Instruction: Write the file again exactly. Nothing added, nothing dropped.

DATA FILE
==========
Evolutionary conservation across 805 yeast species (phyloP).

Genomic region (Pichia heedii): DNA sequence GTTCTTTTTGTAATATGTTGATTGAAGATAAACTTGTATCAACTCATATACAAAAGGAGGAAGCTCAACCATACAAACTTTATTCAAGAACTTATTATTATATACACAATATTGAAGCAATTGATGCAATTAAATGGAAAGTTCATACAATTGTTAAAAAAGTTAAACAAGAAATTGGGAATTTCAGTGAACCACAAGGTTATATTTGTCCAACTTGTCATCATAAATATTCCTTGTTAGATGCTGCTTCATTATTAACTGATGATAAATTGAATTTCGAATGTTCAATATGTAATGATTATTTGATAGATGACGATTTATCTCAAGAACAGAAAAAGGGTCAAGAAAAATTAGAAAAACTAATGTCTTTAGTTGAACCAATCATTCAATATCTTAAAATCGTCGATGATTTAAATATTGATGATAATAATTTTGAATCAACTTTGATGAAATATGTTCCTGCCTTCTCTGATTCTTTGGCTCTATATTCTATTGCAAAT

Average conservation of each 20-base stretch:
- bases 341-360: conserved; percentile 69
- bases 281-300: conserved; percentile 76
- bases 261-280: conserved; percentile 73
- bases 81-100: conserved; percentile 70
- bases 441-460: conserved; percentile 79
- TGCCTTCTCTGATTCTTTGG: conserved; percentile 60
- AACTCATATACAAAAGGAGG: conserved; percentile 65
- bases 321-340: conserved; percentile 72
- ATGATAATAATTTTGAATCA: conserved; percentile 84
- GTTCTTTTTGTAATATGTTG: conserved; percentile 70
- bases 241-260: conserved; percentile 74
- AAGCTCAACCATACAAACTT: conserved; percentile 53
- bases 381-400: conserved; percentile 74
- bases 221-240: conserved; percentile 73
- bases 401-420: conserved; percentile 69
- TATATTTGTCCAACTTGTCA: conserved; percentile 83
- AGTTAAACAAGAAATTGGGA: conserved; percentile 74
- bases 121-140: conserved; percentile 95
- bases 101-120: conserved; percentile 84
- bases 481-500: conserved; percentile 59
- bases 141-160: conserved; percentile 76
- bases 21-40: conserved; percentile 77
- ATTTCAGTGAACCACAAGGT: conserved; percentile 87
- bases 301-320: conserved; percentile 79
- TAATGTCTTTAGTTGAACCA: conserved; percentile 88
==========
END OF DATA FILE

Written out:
Evolutionary conservation across 805 yeast species (phyloP).

Genomic region (Pichia heedii): DNA sequence GTTCTTTTTGTAATATGTTGATTGAAGATAAACTTGTATCAACTCATATACAAAAGGAGGAAGCTCAACCATACAAACTTTATTCAAGAACTTATTATTATATACACAATATTGAAGCAATTGATGCAATTAAATGGAAAGTTCATACAATTGTTAAAAAAGTTAAACAAGAAATTGGGAATTTCAGTGAACCACAAGGTTATATTTGTCCAACTTGTCATCATAAATATTCCTTGTTAGATGCTGCTTCATTATTAACTGATGATAAATTGAATTTCGAATGTTCAATATGTAATGATTATTTGATAGATGACGATTTATCTCAAGAACAGAAAAAGGGTCAAGAAAAATTAGAAAAACTAATGTCTTTAGTTGAACCAATCATTCAATATCTTAAAATCGTCGATGATTTAAATATTGATGATAATAATTTTGAATCAACTTTGATGAAATATGTTCCTGCCTTCTCTGATTCTTTGGCTCTATATTCTATTGCAAAT

Average conservation of each 20-base stretch:
- bases 341-360: conserved; percentile 69
- bases 281-300: conserved; percentile 76
- bases 261-280: conserved; percentile 73
- bases 81-100: conserved; percentile 70
- bases 441-460: conserved; percentile 79
- TGCCTTCTCTGATTCTTTGG: conserved; percentile 60
- AACTCATATACAAAAGGAGG: conserved; percentile 65
- bases 321-340: conserved; percentile 72
- ATGATAATAATTTTGAATCA: conserved; percentile 84
- GTTCTTTTTGTAATATGTTG: conserved; percentile 70
- bases 241-260: conserved; percentile 74
- AAGCTCAACCATACAAACTT: conserved; percentile 53
- bases 381-400: conserved; percentile 74
- bases 221-240: conserved; percentile 73
- bases 401-420: conserved; percentile 69
- TATATTTGTCCAACTTGTCA: conserved; percentile 83
- AGTTAAACAAGAAATTGGGA: conserved; percentile 74
- bases 121-140: conserved; percentile 95
- bases 101-120: conserved; percentile 84
- bases 481-500: conserved; percentile 59
- bases 141-160: conserved; percentile 76
- bases 21-40: conserved; percentile 77
- ATTTCAGTGAACCACAAGGT: conserved; percentile 87
- bases 301-320: conserved; percentile 79
- TAATGTCTTTAGTTGAACCA: conserved; percentile 88